Courts Mull Restitution for Victims of Child Porn
Some argue that monetary damages are civil, not criminal matter
By Harry Kimball,  Newser Staff
Posted Feb 8, 2010 11:14 AM CST
Employees work at the Child Victim Identification Program at the National Center for Missing and Exploited Children in Alexandria, Va.   (AP Photo)
camera-icon View 1 more image

(Newser) – The latest conundrum in child pornography law is restitution, as courts try to nail down whether simply possessing offending images constitutes harm to the victim—and how much that damage is worth. A year ago, a man in possession of 10-year-old pictures of “Amy” was ordered to pay her $200,000 in the first criminal case of its kind. Defense lawyers and even some experts aren’t happy about the precedent.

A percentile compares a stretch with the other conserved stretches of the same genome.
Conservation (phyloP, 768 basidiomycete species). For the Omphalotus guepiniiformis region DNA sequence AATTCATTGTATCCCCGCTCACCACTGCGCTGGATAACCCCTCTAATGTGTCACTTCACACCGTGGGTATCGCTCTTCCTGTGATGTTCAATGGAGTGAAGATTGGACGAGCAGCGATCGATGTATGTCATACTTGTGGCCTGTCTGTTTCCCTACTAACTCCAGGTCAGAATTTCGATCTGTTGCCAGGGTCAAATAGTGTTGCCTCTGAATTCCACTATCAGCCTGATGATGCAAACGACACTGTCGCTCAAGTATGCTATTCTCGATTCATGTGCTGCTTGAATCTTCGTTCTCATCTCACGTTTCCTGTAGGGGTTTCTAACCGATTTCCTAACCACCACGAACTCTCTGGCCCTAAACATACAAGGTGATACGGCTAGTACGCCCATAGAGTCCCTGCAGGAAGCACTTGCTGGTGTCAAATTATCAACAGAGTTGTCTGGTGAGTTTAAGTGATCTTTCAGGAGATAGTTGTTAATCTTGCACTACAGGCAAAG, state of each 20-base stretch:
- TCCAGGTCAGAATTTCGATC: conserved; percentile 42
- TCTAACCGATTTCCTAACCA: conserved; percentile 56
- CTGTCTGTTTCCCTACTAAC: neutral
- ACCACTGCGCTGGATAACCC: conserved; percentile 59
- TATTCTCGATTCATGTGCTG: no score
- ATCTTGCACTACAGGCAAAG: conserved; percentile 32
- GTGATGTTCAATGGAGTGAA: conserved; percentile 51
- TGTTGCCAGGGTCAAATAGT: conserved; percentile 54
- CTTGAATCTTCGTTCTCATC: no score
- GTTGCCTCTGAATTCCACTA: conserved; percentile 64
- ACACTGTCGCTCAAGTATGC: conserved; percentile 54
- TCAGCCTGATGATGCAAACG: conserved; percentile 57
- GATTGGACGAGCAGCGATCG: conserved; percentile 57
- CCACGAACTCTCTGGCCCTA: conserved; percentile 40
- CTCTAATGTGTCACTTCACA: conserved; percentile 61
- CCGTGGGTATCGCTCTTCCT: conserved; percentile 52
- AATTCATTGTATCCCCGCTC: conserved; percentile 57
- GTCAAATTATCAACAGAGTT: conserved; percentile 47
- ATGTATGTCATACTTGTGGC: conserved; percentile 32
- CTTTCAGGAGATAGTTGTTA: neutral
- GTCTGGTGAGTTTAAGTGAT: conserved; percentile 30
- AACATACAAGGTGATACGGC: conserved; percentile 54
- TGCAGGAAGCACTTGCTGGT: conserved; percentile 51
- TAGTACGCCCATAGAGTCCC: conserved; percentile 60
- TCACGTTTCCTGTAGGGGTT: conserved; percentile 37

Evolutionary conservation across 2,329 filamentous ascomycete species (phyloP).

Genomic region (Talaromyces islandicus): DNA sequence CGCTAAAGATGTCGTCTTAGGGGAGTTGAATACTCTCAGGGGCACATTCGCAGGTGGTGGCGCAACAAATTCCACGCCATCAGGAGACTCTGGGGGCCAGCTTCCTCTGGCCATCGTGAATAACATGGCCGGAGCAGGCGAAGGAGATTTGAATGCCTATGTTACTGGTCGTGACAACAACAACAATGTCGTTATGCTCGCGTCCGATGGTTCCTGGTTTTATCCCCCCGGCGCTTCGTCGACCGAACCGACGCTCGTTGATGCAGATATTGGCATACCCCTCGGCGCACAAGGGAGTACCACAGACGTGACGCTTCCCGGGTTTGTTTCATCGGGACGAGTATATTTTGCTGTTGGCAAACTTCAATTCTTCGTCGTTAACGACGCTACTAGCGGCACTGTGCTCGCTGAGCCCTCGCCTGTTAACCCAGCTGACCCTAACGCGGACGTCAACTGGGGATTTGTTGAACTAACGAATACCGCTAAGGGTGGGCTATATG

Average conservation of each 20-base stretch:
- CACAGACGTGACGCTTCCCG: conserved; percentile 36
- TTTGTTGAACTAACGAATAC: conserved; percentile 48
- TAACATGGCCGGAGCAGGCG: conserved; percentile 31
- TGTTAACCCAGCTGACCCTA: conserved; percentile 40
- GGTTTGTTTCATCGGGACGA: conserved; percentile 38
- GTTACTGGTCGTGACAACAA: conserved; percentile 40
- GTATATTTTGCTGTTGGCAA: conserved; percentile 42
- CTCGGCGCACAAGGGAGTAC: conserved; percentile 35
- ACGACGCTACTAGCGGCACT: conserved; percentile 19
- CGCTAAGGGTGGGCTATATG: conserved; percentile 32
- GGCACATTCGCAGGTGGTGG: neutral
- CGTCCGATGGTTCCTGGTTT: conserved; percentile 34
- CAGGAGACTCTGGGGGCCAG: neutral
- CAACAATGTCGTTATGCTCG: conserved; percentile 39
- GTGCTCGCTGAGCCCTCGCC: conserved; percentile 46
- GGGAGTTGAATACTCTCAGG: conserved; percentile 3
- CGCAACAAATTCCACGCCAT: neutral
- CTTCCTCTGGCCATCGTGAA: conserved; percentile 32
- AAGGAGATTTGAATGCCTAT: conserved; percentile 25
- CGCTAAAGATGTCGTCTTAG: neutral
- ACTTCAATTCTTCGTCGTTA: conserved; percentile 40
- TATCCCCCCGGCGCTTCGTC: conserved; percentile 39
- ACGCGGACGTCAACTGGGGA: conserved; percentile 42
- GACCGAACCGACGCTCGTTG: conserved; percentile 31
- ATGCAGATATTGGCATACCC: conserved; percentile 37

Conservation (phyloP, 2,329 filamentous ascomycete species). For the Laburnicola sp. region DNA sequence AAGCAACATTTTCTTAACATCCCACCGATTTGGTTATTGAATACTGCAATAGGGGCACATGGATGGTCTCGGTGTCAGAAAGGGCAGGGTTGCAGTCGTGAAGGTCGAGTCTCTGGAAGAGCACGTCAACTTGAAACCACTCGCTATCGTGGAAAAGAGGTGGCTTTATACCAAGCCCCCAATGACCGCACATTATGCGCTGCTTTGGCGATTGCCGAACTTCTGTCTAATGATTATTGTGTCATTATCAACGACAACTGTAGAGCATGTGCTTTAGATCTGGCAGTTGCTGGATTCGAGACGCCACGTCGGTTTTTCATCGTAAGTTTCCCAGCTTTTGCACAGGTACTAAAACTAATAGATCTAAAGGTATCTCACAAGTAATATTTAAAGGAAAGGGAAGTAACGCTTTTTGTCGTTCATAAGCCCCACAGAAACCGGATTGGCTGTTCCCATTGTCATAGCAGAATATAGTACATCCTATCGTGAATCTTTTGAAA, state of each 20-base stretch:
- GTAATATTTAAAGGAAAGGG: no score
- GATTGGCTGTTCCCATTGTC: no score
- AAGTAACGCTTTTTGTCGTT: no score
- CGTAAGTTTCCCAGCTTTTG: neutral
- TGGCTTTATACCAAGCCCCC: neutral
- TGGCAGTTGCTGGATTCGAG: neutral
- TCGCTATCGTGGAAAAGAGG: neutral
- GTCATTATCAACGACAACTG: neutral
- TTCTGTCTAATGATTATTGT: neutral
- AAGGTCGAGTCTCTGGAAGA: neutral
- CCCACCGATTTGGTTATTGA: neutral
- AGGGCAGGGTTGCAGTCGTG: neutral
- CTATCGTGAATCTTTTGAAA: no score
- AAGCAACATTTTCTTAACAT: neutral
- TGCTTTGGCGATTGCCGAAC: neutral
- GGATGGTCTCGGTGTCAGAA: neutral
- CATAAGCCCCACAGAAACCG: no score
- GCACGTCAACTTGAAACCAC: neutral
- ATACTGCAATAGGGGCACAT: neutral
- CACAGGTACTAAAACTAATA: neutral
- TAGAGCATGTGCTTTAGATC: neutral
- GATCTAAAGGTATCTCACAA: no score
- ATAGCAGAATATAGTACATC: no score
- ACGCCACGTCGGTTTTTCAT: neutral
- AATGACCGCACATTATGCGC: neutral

“Amy” has now made requests of restitution averaging $3.4 million each in 350 criminal possession cases nationwide. A Florida court ordered a man to pay her $3.5 million solely because “he possessed her image on his computer approximately 10 years after that image had been manufactured,” his lawyer complains. Questions of responsibility aside, an expert tells the AP, “it just isn’t appropriate for criminal court” to make decisions on restitution. Poppycock, says an advocate. “There’s a victim, and there’s a real harm.”
 

My Take on This Story
Show results without voting  |  
12%
3%
9%
9%
36%
30%